GROTON -- Around Groton-Dunstable High School, senior Bradley Zadrozny is known for his ability to finish as a forward on the Crusaders' hockey team. Hockey is not the only sport Zadrozny plays; he is also a member of the Groton-Dunstable baseball team. Zadrozny's baseball career went up in smoke freshman year during a throwing drill on the second day of tryouts.

Zadrozny popped up from his catchers' stance and fired the ball down to second, and the unimaginable happened -- his humerus broke.

Groton-Dunstable head coach Matt LeBlanc vividly remembers the moment Zadrozny's arm snapped.

"We were recording pop-up times on our catchers," said Leblanc.

"I was standing five feet from him when it happened. There was a pop, and I didn't think anything of it. It sounded like gear bouncing off of his body. When I turned back to look at Brad, he was holding his arm. I asked if he was alright, and he confidently and calmly said,

'I think I just broke my arm.'"

Zadrozny broke the same arm twice as a child and knew immediately what was wrong. He remembers contacting his parents from the office of the school's athletic trainer, Steve Kleeman.

"I called them from the bed in Kleeman's office," said Zadrozny.

"I told them I broke my arm, and I knew immediately it was the worst one out of the three.


They said 'really? Again?' They (my parents) were originally going to let me sleep it off. We went to the X-ray and they told me that I needed to go to my doctor."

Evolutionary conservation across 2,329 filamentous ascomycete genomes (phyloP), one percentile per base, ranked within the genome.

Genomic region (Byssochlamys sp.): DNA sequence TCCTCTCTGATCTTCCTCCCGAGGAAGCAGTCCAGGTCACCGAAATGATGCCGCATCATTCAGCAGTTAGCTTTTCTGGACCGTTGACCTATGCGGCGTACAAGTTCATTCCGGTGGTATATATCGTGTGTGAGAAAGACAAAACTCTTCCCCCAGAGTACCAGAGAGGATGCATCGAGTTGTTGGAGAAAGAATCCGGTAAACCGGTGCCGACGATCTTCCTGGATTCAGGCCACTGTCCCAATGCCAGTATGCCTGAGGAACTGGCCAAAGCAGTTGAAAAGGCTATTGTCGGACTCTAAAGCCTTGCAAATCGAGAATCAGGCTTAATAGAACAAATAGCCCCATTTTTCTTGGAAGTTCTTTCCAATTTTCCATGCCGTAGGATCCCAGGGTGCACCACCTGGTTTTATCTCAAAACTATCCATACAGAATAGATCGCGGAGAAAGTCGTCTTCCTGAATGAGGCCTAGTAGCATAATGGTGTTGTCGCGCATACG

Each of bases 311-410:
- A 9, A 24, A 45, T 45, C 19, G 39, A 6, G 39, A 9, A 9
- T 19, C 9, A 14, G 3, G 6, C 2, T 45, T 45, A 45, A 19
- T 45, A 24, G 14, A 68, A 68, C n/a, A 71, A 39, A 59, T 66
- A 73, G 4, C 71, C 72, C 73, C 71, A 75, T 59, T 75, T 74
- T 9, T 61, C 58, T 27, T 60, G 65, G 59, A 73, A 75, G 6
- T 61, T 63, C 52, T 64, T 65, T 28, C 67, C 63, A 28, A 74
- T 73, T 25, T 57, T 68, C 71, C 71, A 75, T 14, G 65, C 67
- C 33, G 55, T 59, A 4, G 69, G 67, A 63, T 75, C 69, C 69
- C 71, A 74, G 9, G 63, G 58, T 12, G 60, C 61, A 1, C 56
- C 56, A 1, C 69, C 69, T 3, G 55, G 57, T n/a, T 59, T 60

Zadrozny heeded the emergency room's advice and went to Lowell General Hospital to meet with an orthopedic surgeon. The surgeon's diagnosis was that a cyst on Zadrozny's humerus caused the bone to snap.

"A bone cyst is essentially empty space," said Zadrozny. "The empty space says there is bone there but there isn't. I broke it when

I was 5 and 6, had surgery, and they said it was fine. The doctor said that (the break) was like taking a chicken leg and twisting it until it snapped."

Zadrozny's doctor opted not to operate and placed the broken arm in a cast.

"The doctor said that because I broke my arm so much, putting it in a cast would do the same thing as drilling holes would do," said Zadrozny. "He let it fuse together and I had a full-arm cast for eight months."

Zadrozny sat out his sophomore season and returned as varsity team manager the following season; that is when the itch to play hit him.

"I realized if I was going to be there, I might as well play," said Zadrozny. "It wasn't worth it to just be there and watch. This year, I definitely wanted to do it one more time before I go off for college. I am just enjoying it. There is no pressure on me right now. I love it. I just come here and have fun."

When Zadrozny broke his arm the first two times, it hurt too much to throw right-handed. So he taught himself to throw lefty.

"I throw with my left arm now," said Zadrozny. "When I broke it the first couple times, I couldn't play righty. I had to throw lefty so I could play. I could easily throw (with) both. I am not ambidextrous; I just learned how to do it when I was young."

Zadrozny now serves as the Crusaders' designated hitter, and his catching days are over.

"I don't have to go in the field," said Zadrozny on being the Crusaders' DH. "Fielding was never my strong suit. I used to catch, but I can't do that anymore because I can't throw. It feels good getting back, and I can do basically all the things I did before."